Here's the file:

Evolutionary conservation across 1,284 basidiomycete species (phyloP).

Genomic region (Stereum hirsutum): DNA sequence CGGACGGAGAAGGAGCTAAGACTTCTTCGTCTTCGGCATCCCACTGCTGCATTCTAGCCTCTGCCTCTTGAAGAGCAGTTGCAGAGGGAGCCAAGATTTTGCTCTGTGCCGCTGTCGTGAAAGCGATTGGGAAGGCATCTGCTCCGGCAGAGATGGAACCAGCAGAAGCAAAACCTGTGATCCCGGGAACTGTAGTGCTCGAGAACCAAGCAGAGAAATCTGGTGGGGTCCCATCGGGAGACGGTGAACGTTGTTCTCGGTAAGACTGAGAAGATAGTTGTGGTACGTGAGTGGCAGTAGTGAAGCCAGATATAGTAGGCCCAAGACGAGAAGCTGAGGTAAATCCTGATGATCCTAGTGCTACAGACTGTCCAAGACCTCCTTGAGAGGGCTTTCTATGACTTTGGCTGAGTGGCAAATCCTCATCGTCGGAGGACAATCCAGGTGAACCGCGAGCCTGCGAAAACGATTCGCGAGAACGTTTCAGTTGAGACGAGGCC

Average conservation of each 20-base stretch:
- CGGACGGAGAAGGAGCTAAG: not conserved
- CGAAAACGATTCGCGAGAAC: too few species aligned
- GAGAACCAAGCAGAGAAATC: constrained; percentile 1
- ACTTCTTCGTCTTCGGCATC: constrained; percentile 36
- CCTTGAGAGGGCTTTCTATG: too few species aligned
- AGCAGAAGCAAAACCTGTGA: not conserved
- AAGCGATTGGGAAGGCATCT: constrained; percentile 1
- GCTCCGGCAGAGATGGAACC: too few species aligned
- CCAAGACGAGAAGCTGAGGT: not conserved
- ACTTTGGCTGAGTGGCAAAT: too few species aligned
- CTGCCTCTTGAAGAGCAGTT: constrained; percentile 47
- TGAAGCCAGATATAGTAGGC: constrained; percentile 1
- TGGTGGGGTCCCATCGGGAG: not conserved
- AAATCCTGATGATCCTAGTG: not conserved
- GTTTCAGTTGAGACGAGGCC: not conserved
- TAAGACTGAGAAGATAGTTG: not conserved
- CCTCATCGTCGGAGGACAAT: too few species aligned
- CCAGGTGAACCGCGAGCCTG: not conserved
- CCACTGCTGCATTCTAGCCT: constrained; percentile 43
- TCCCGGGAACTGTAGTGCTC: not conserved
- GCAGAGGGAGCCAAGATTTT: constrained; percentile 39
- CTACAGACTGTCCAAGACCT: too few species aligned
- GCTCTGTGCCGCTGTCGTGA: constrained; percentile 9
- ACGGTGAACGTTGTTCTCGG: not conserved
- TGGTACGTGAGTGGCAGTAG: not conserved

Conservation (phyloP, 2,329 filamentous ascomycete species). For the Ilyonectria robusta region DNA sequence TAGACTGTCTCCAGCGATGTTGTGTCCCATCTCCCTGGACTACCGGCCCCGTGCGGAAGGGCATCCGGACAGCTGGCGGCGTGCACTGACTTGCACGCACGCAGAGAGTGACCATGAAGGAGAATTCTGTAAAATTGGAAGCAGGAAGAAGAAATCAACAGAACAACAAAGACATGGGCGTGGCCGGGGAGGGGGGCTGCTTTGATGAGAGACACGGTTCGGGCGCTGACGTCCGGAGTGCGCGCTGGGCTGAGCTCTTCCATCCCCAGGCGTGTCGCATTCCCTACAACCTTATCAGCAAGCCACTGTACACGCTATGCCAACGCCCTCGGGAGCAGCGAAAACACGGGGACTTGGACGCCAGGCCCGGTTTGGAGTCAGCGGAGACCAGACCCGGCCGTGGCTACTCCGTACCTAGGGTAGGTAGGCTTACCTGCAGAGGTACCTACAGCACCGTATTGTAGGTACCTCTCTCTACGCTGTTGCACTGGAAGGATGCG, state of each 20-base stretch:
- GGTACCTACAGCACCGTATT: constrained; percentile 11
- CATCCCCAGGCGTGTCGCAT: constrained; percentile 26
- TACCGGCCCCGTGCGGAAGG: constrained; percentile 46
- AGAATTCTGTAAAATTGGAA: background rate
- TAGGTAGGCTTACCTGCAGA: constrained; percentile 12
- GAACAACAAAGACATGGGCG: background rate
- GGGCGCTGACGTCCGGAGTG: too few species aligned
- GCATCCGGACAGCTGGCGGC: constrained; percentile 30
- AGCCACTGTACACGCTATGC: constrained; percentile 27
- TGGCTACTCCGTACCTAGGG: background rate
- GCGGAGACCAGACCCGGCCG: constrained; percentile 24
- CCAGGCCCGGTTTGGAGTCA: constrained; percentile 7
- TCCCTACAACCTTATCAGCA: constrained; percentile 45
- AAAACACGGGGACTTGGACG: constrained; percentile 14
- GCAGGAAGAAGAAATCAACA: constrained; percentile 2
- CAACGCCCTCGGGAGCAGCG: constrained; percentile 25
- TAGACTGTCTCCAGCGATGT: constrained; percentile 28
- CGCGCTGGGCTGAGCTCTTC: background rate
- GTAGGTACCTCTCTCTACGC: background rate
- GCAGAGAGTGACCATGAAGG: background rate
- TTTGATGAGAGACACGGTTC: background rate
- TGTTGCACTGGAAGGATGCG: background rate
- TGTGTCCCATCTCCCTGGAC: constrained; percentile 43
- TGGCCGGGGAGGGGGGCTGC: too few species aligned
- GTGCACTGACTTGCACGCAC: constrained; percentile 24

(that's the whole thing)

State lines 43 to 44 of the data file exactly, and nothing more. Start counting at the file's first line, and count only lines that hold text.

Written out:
- AAAACACGGGGACTTGGACG: constrained; percentile 14
- GCAGGAAGAAGAAATCAACA: constrained; percentile 2